Chicago's Art Institute is home to the famous Thorne miniature rooms, a collection of tiny reproductions of period styles. But when you gaze upon the scenes, do you see tiny books and candles, or do you see yourself in the room, a character in an historical drama? Do you marvel at how a human hand could craft something so small but so accurate, or do you find yourself thinking about a woman who commissioned the construction? From that spark, then, your mind takes you into a story of your own creation, a fiction based on the inspiration you found in an art exhibit.
|Put people in here and let your imagination take over|
That is where Jesse Burton found the inspiration for a novel that has been selling well in England. She was drawn to a miniature house on display, one woman's reproduction of her own home. In cold reality, it was more likely just the hobby of a wealthy and bored housewife who felt a sense of accomplishment in doing something creative, at a time when there was little that a woman was allowed to do.
For Ms. Burton, the cold reality was not what inspired her, but a notion in her head. What if the housewife was actually a young bride married to an older man? In the 1680s when the miniature house was made, it was not unusual for a man to wear out one wife and take another who was young enough to produce more offspring.
So what then? The bride would be less than happy, of course, saddled with an old man...but a good novel needs a bit of mystery so the husband would have to be carrying some deep, dark secrets that the bride was determined to tease out. And where would the dollhouse fit in? A secretive stranger, one with magical powers to appeal to fans of Harry Potter, would be the source of the miniature objects decorating the miniature rooms.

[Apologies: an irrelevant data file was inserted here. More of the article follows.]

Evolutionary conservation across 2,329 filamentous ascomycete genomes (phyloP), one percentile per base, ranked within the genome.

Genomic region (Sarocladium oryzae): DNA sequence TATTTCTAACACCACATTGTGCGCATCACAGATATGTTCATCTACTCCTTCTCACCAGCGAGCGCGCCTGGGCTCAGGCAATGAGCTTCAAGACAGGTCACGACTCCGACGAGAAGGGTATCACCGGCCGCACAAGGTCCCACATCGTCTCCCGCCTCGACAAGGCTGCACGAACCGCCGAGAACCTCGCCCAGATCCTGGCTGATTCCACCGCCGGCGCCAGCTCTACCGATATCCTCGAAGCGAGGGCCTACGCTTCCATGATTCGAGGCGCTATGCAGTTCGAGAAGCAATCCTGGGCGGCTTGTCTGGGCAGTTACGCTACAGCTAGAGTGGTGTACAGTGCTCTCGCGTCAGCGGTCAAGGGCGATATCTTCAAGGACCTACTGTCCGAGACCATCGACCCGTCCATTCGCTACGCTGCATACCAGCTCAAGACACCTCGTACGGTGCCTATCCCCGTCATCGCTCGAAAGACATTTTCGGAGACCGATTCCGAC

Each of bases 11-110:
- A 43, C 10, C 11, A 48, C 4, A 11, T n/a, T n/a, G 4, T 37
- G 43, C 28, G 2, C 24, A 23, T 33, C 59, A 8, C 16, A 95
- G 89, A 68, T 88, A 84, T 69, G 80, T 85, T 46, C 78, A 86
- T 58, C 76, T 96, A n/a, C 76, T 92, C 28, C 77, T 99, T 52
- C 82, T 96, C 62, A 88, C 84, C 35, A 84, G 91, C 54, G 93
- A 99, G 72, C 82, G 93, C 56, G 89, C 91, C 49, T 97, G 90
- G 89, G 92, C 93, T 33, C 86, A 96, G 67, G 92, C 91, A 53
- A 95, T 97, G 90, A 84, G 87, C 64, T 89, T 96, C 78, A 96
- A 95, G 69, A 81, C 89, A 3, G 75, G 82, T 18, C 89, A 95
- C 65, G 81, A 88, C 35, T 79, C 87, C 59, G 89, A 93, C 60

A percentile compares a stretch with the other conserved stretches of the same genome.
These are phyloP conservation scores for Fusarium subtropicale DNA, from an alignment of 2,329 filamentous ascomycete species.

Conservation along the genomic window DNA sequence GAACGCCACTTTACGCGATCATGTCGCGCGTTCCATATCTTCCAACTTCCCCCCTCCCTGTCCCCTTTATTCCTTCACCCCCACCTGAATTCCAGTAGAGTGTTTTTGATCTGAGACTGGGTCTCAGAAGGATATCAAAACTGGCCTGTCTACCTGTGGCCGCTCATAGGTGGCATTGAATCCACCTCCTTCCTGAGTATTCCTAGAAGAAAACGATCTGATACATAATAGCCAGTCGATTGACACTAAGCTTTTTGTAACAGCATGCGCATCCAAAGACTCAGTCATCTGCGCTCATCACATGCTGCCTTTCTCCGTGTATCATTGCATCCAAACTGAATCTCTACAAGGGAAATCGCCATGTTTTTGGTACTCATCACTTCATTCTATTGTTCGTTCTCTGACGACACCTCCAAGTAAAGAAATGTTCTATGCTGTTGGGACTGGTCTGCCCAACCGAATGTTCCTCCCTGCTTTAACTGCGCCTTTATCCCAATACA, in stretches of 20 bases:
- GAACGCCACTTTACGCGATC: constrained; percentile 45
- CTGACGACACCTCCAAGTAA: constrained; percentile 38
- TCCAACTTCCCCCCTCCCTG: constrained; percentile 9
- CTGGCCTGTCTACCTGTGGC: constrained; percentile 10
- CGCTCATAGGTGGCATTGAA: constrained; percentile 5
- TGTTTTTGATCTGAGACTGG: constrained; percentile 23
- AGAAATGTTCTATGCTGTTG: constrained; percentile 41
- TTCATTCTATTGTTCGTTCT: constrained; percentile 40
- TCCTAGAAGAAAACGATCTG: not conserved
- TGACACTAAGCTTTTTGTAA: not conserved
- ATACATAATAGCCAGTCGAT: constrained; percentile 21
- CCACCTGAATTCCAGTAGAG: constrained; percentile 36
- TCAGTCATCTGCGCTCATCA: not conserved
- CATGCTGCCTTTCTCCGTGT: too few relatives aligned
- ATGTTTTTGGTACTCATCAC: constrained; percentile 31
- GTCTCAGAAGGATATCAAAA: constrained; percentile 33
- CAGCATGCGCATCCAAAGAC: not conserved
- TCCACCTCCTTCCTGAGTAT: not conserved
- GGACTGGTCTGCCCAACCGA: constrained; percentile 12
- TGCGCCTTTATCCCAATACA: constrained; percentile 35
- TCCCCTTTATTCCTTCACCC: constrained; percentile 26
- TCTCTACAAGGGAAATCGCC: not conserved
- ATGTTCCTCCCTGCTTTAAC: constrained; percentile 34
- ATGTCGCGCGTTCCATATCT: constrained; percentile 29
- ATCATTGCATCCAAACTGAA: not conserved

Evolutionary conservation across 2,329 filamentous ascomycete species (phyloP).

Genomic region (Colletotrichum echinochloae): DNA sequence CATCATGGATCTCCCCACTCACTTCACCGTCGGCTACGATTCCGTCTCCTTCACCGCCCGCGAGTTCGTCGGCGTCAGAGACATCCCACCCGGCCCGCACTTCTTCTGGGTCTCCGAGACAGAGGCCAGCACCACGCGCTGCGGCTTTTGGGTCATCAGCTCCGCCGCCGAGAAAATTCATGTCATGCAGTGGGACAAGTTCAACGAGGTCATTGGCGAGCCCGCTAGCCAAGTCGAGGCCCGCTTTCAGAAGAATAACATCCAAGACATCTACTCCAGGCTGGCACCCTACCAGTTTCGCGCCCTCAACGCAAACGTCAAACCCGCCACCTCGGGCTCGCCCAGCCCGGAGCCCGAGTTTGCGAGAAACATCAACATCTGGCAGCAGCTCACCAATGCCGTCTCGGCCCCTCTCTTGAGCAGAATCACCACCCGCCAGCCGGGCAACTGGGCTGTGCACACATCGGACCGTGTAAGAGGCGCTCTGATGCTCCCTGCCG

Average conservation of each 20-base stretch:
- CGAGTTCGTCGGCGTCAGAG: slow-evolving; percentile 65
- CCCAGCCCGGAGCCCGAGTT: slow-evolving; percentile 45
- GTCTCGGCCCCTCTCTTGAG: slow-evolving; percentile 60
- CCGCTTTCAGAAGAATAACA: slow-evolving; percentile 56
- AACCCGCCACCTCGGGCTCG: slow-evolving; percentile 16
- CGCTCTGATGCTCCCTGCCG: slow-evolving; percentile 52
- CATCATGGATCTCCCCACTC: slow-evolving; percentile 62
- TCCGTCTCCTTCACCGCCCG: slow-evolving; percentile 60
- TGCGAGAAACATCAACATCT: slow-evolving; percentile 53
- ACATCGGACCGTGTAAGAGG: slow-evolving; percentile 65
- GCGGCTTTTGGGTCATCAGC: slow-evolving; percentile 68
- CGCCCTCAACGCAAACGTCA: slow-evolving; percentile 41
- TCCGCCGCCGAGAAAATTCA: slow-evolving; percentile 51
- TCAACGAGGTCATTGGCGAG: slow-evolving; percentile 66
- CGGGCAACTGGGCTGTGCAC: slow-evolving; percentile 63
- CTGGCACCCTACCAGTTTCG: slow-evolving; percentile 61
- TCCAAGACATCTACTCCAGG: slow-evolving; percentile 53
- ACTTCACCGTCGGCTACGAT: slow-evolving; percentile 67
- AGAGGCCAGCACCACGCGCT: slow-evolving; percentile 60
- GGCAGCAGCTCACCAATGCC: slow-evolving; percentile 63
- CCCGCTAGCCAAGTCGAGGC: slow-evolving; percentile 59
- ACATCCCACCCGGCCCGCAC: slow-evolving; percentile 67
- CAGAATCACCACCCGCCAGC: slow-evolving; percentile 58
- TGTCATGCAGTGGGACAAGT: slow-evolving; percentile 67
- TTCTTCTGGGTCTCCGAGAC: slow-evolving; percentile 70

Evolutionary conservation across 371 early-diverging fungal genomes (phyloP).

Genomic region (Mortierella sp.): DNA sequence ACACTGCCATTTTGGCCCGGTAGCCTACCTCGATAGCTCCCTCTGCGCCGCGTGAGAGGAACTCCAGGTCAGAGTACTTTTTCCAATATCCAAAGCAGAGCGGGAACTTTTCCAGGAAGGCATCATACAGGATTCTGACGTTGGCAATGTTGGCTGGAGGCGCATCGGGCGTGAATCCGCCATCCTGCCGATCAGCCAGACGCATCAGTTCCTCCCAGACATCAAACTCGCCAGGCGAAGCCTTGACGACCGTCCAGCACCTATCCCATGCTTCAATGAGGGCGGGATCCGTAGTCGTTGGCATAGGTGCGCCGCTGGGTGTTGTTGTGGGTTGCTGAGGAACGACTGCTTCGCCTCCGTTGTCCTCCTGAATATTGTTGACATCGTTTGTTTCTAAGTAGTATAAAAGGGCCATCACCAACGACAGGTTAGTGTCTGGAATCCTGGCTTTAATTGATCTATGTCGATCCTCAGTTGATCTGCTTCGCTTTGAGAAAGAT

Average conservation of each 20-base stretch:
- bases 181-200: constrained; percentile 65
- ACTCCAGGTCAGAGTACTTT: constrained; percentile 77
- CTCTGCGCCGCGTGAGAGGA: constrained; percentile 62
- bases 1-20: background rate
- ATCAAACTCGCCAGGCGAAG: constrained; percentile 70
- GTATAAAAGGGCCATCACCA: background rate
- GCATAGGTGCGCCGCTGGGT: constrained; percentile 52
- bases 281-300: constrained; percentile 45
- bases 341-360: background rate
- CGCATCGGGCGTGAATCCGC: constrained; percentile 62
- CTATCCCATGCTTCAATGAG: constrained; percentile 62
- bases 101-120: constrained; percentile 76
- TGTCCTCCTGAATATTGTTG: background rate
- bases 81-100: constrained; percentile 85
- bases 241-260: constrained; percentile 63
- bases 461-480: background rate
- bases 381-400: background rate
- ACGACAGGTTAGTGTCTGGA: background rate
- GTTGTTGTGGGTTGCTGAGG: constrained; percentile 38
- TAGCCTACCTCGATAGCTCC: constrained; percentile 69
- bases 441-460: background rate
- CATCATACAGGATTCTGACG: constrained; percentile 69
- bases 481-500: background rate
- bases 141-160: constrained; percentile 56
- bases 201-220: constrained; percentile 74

Much of what an author devises comes from an observation that leads to those "What if" questions, which the author then answers in the text of the manuscript. It is a way of looking at things that may differ from the way that non-authors look at things. You could suppose that your friend the structural engineer would see a miniature room in one way, while you would drift into a world of make-believe that has nothing to do with load-bearing walls.
The work of historical fiction with strong elements of mystery garnered a six-figure advance for Ms. Burton, and the book has been heavily promoted to reflect the importance of THE MINIATURIST to Picador's bottom line. The book is set for release in the United States, and the promotion will be just as heavy. The publisher has invested a lot in display pieces that reflect the theme of the book, intended to be erected in bookshop windows or used on front tables where reader's eyes are most likely to land.
What will inspire you as you go about your life this weekend?
It could be something large. Or it could be something small. Very, very small.